And what luck! We visit the grottes on one of the last days of the low season; this period runs for the bulk of the year when the caves host about 100 visitors a day. The following week, and for the ensuing four or five, the attraction is expected to receive more like 1,000 tourists each day. (A quick calculation from the banker types: Nearly 90% of the Grottes de Saint-Cézaire’s annual revenues come from that handful of high-season weeks every summer.)
Exiting the grottes, we continue along the twisting road into the caves’ namesake village, Saint-Cézaire-sur-Siagne. Another of the area’s walled towns, it perches on the edge of a cliff. The valley below marks the boundary between two French départements: the Alpes-Maritimes (home to our Antibes and the rest of the Riviera) and the more forested, pastoral Var. Put very simply (as the Var does include the likes of throbbing St Tropez), going from one département to the other is basically akin to moving from a line of Coppertone-impregnated beaches to the sun-soaked fields and vineyards that produce France’s abundance of cut flowers and rosé wine.
Being past midday, Saint-Cézaire’s Saturday market is packing up in the main square outside the old rampart walls. Vendors move their produce, pottery, clothing and jewelry from fold-up display tables, piece by piece, back into the crates and wooden boxes from which they’d come.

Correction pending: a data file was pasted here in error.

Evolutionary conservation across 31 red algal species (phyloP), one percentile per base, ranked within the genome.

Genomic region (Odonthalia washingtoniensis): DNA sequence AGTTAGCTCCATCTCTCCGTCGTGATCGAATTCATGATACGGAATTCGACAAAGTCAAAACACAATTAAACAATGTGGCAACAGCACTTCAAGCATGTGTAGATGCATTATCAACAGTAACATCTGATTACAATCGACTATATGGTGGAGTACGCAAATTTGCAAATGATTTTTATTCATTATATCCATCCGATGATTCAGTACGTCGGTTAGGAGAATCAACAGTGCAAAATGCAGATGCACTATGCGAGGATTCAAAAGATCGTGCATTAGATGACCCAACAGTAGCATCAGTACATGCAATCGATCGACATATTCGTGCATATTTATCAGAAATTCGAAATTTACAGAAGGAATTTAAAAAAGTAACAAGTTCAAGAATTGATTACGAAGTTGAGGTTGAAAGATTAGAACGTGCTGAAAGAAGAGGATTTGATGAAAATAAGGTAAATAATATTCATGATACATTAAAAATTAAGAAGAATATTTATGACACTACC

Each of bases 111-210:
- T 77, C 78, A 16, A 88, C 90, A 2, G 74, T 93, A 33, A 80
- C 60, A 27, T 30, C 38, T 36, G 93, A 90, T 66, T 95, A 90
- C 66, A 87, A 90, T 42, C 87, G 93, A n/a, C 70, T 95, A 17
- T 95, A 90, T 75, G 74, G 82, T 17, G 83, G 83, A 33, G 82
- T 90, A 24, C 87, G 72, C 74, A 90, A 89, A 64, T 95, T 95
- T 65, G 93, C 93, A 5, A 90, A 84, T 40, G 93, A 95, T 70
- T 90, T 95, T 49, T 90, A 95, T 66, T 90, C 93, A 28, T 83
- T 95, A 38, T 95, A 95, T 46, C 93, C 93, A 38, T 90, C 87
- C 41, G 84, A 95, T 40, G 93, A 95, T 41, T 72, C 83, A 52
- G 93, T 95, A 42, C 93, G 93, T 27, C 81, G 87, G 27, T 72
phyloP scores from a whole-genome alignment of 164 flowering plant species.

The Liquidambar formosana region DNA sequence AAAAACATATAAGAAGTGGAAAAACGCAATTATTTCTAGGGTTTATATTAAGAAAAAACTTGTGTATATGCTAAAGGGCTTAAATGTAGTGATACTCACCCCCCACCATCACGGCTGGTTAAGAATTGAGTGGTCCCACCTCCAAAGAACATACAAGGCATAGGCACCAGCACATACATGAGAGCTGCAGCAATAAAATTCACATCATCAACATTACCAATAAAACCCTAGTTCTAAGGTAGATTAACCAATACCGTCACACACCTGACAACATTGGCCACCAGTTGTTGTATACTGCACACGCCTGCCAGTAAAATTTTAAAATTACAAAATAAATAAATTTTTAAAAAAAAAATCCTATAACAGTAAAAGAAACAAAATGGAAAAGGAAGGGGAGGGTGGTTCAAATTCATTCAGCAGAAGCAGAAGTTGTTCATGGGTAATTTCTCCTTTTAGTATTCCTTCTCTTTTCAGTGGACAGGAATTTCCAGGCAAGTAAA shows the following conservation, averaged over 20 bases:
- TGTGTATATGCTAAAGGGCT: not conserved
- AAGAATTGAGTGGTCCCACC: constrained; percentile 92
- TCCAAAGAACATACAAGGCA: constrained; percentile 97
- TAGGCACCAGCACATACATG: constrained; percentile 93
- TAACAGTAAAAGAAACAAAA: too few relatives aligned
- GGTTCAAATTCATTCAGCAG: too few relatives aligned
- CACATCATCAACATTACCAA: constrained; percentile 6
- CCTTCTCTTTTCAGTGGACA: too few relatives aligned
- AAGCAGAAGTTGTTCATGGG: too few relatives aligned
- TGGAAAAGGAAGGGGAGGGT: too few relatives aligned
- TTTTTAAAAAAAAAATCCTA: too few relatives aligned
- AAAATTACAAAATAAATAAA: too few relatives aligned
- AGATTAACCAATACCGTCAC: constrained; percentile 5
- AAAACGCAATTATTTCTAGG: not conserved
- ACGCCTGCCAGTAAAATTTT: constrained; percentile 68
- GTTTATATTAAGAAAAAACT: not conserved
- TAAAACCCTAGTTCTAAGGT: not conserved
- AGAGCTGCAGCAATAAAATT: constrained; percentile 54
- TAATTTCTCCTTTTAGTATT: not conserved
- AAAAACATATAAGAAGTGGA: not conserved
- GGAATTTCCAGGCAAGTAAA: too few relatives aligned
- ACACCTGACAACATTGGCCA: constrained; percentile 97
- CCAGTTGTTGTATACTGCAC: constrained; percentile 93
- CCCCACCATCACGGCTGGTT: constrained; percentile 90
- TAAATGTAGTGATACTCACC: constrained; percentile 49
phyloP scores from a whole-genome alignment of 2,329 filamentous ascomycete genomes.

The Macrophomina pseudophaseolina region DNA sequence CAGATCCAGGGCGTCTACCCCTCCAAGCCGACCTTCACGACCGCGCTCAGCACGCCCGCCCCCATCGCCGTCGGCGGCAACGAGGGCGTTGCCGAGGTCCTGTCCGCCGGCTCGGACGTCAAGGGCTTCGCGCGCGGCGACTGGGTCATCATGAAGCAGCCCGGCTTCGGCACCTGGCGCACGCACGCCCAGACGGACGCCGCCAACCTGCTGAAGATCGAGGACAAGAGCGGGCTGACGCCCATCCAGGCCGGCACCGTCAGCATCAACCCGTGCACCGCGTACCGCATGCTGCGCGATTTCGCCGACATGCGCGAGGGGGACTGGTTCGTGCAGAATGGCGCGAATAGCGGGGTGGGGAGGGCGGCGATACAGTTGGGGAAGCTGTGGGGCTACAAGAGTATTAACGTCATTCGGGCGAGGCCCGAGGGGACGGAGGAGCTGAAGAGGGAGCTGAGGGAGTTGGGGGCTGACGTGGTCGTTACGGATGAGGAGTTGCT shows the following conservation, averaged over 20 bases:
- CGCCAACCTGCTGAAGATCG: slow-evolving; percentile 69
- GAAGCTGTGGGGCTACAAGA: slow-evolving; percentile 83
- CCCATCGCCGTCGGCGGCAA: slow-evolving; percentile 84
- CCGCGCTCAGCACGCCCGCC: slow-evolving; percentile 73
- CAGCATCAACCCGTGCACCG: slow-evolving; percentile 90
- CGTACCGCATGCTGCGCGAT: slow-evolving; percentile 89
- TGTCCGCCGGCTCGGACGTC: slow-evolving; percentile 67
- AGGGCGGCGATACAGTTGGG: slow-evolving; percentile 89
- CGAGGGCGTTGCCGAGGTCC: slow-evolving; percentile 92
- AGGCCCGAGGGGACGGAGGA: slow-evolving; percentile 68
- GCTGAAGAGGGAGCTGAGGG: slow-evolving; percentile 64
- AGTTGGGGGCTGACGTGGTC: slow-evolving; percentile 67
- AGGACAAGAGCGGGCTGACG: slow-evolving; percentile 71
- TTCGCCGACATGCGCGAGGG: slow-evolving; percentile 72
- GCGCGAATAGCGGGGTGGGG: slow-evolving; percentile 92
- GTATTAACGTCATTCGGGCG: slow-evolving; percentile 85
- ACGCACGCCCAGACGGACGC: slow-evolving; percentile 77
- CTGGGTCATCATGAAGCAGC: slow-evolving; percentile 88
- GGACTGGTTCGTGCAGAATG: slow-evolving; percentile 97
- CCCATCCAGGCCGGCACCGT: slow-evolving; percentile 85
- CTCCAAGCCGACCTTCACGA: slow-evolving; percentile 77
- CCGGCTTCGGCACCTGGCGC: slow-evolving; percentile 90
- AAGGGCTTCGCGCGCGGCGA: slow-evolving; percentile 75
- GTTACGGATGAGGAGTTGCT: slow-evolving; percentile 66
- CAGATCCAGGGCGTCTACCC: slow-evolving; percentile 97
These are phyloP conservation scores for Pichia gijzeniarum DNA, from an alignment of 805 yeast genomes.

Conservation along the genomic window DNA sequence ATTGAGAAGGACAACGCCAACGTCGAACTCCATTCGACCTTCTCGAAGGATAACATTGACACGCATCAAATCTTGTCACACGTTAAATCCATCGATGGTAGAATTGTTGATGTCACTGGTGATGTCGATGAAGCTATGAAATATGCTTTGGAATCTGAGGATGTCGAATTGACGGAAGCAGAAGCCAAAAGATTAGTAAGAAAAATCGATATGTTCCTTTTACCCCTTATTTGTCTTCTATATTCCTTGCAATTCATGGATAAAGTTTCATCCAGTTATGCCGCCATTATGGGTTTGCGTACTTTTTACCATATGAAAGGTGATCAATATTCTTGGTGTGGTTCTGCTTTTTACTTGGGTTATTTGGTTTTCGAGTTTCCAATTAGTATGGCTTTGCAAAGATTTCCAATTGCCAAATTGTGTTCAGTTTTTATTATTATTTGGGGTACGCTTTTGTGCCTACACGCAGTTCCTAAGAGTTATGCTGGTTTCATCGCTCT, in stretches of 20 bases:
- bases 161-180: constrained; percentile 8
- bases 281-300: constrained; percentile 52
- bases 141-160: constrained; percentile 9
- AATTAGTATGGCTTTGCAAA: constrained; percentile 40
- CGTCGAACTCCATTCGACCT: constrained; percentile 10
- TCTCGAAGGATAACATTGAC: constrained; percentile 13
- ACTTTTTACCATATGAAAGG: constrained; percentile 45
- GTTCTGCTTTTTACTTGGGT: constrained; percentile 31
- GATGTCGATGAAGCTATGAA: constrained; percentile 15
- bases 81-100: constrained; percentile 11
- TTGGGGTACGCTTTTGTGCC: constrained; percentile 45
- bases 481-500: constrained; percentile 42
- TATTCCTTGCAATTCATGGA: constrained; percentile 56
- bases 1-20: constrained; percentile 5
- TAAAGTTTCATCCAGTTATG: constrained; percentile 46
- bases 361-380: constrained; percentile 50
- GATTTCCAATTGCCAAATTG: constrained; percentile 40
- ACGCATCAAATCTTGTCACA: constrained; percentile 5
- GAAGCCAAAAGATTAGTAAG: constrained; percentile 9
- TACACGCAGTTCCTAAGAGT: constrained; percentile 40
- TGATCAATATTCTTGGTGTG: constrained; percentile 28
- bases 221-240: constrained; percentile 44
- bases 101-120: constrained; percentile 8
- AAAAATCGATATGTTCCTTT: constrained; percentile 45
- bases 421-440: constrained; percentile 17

Philippe tries to purchase a few apples, but the vendor cannot make the sale. He already cleared the day’s revenues at the mairie – so he offers us three apples, one each, as a gift. Of course we protest. “C’est normal,” he says kindly but insistently.
It’s certainly not normal to me. Apples in hand, we enter the 12th-century gate of Saint-Cézaire’s rampart walls and nose around the narrow alleys within the limestone village. They offer up darling things that you’d expect to see in an archaic town: a 14th-century chapel-turned-private residence, a 12th-century feudal castle-turned-mairie (what else!), and an awe-inspiring, panoramic view. We may not be far from Bellevue as the seagull flies, but the feverish world of the Côte d’Azur feels utterly foreign.
Philippe, Lolo and I return to the large, cobbled square outside the ramparts for a spot of lunch. It’s evident that here is where the population congregates and lives. There’s a pharmacie and a branch of La Poste. Tucked into some corner must be a boulangerie; no living, breathing town in France could survive without one. And there’s a handful of cafes and bistros, their tables flung out onto the square and occupied by chatting clienteles.